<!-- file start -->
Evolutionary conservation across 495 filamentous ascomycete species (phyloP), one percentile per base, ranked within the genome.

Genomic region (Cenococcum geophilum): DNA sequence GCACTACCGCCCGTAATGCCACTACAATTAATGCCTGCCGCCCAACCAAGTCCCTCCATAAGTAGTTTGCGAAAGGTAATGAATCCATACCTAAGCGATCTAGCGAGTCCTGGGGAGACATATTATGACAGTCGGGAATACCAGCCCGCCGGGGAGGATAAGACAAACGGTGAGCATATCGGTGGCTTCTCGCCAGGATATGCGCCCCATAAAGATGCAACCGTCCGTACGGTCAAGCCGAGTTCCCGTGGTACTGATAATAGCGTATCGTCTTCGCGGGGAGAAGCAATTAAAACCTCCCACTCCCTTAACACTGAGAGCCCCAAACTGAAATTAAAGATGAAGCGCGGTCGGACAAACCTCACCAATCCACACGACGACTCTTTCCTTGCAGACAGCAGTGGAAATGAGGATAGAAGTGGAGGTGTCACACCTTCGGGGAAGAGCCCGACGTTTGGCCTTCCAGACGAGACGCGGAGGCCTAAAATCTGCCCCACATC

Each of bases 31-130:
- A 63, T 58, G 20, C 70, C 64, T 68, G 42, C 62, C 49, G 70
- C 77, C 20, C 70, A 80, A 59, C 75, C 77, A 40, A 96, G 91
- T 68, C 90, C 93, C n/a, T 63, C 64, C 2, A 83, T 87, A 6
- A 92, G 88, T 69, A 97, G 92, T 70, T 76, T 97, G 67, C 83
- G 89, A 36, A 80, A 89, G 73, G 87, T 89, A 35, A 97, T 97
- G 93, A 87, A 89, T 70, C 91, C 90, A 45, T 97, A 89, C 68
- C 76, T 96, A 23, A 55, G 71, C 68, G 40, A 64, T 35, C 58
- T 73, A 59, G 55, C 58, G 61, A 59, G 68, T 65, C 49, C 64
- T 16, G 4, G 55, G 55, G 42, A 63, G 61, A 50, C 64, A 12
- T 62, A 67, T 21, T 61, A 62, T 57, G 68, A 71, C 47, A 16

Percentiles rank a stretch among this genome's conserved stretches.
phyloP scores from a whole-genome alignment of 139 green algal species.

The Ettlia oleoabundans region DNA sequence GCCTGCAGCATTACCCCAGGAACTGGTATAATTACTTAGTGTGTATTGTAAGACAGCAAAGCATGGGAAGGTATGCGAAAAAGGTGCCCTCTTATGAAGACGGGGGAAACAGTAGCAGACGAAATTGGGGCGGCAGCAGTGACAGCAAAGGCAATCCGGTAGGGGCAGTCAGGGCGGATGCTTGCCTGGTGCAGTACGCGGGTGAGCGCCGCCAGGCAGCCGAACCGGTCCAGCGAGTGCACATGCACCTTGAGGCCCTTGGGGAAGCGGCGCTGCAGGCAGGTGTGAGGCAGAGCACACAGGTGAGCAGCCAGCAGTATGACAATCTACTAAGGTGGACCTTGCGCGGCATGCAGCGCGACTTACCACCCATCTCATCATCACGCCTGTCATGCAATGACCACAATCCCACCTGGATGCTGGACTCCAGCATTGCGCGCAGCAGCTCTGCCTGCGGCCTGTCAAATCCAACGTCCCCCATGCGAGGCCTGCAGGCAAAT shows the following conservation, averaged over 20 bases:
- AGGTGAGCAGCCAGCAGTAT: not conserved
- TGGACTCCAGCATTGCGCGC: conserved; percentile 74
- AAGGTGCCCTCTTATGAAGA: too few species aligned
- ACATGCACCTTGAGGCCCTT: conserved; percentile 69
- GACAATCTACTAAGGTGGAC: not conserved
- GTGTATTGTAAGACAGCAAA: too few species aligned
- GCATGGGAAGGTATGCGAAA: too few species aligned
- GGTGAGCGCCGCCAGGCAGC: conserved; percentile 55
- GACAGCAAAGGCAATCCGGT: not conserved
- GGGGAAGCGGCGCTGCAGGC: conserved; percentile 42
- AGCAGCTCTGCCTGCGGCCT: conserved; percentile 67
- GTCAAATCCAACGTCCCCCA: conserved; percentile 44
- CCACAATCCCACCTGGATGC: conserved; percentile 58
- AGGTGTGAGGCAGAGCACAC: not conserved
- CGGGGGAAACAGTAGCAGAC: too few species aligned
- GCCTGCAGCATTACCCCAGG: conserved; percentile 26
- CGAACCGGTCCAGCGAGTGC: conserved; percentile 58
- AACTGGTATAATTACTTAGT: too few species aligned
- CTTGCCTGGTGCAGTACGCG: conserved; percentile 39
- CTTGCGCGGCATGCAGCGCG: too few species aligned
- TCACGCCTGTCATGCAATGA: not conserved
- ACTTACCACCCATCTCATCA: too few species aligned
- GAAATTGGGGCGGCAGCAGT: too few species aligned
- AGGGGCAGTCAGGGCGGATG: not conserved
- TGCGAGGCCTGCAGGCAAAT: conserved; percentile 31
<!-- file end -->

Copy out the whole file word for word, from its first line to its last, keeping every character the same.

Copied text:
Evolutionary conservation across 495 filamentous ascomycete species (phyloP), one percentile per base, ranked within the genome.

Genomic region (Cenococcum geophilum): DNA sequence GCACTACCGCCCGTAATGCCACTACAATTAATGCCTGCCGCCCAACCAAGTCCCTCCATAAGTAGTTTGCGAAAGGTAATGAATCCATACCTAAGCGATCTAGCGAGTCCTGGGGAGACATATTATGACAGTCGGGAATACCAGCCCGCCGGGGAGGATAAGACAAACGGTGAGCATATCGGTGGCTTCTCGCCAGGATATGCGCCCCATAAAGATGCAACCGTCCGTACGGTCAAGCCGAGTTCCCGTGGTACTGATAATAGCGTATCGTCTTCGCGGGGAGAAGCAATTAAAACCTCCCACTCCCTTAACACTGAGAGCCCCAAACTGAAATTAAAGATGAAGCGCGGTCGGACAAACCTCACCAATCCACACGACGACTCTTTCCTTGCAGACAGCAGTGGAAATGAGGATAGAAGTGGAGGTGTCACACCTTCGGGGAAGAGCCCGACGTTTGGCCTTCCAGACGAGACGCGGAGGCCTAAAATCTGCCCCACATC

Each of bases 31-130:
- A 63, T 58, G 20, C 70, C 64, T 68, G 42, C 62, C 49, G 70
- C 77, C 20, C 70, A 80, A 59, C 75, C 77, A 40, A 96, G 91
- T 68, C 90, C 93, C n/a, T 63, C 64, C 2, A 83, T 87, A 6
- A 92, G 88, T 69, A 97, G 92, T 70, T 76, T 97, G 67, C 83
- G 89, A 36, A 80, A 89, G 73, G 87, T 89, A 35, A 97, T 97
- G 93, A 87, A 89, T 70, C 91, C 90, A 45, T 97, A 89, C 68
- C 76, T 96, A 23, A 55, G 71, C 68, G 40, A 64, T 35, C 58
- T 73, A 59, G 55, C 58, G 61, A 59, G 68, T 65, C 49, C 64
- T 16, G 4, G 55, G 55, G 42, A 63, G 61, A 50, C 64, A 12
- T 62, A 67, T 21, T 61, A 62, T 57, G 68, A 71, C 47, A 16

Percentiles rank a stretch among this genome's conserved stretches.
phyloP scores from a whole-genome alignment of 139 green algal species.

The Ettlia oleoabundans region DNA sequence GCCTGCAGCATTACCCCAGGAACTGGTATAATTACTTAGTGTGTATTGTAAGACAGCAAAGCATGGGAAGGTATGCGAAAAAGGTGCCCTCTTATGAAGACGGGGGAAACAGTAGCAGACGAAATTGGGGCGGCAGCAGTGACAGCAAAGGCAATCCGGTAGGGGCAGTCAGGGCGGATGCTTGCCTGGTGCAGTACGCGGGTGAGCGCCGCCAGGCAGCCGAACCGGTCCAGCGAGTGCACATGCACCTTGAGGCCCTTGGGGAAGCGGCGCTGCAGGCAGGTGTGAGGCAGAGCACACAGGTGAGCAGCCAGCAGTATGACAATCTACTAAGGTGGACCTTGCGCGGCATGCAGCGCGACTTACCACCCATCTCATCATCACGCCTGTCATGCAATGACCACAATCCCACCTGGATGCTGGACTCCAGCATTGCGCGCAGCAGCTCTGCCTGCGGCCTGTCAAATCCAACGTCCCCCATGCGAGGCCTGCAGGCAAAT shows the following conservation, averaged over 20 bases:
- AGGTGAGCAGCCAGCAGTAT: not conserved
- TGGACTCCAGCATTGCGCGC: conserved; percentile 74
- AAGGTGCCCTCTTATGAAGA: too few species aligned
- ACATGCACCTTGAGGCCCTT: conserved; percentile 69
- GACAATCTACTAAGGTGGAC: not conserved
- GTGTATTGTAAGACAGCAAA: too few species aligned
- GCATGGGAAGGTATGCGAAA: too few species aligned
- GGTGAGCGCCGCCAGGCAGC: conserved; percentile 55
- GACAGCAAAGGCAATCCGGT: not conserved
- GGGGAAGCGGCGCTGCAGGC: conserved; percentile 42
- AGCAGCTCTGCCTGCGGCCT: conserved; percentile 67
- GTCAAATCCAACGTCCCCCA: conserved; percentile 44
- CCACAATCCCACCTGGATGC: conserved; percentile 58
- AGGTGTGAGGCAGAGCACAC: not conserved
- CGGGGGAAACAGTAGCAGAC: too few species aligned
- GCCTGCAGCATTACCCCAGG: conserved; percentile 26
- CGAACCGGTCCAGCGAGTGC: conserved; percentile 58
- AACTGGTATAATTACTTAGT: too few species aligned
- CTTGCCTGGTGCAGTACGCG: conserved; percentile 39
- CTTGCGCGGCATGCAGCGCG: too few species aligned
- TCACGCCTGTCATGCAATGA: not conserved
- ACTTACCACCCATCTCATCA: too few species aligned
- GAAATTGGGGCGGCAGCAGT: too few species aligned
- AGGGGCAGTCAGGGCGGATG: not conserved
- TGCGAGGCCTGCAGGCAAAT: conserved; percentile 31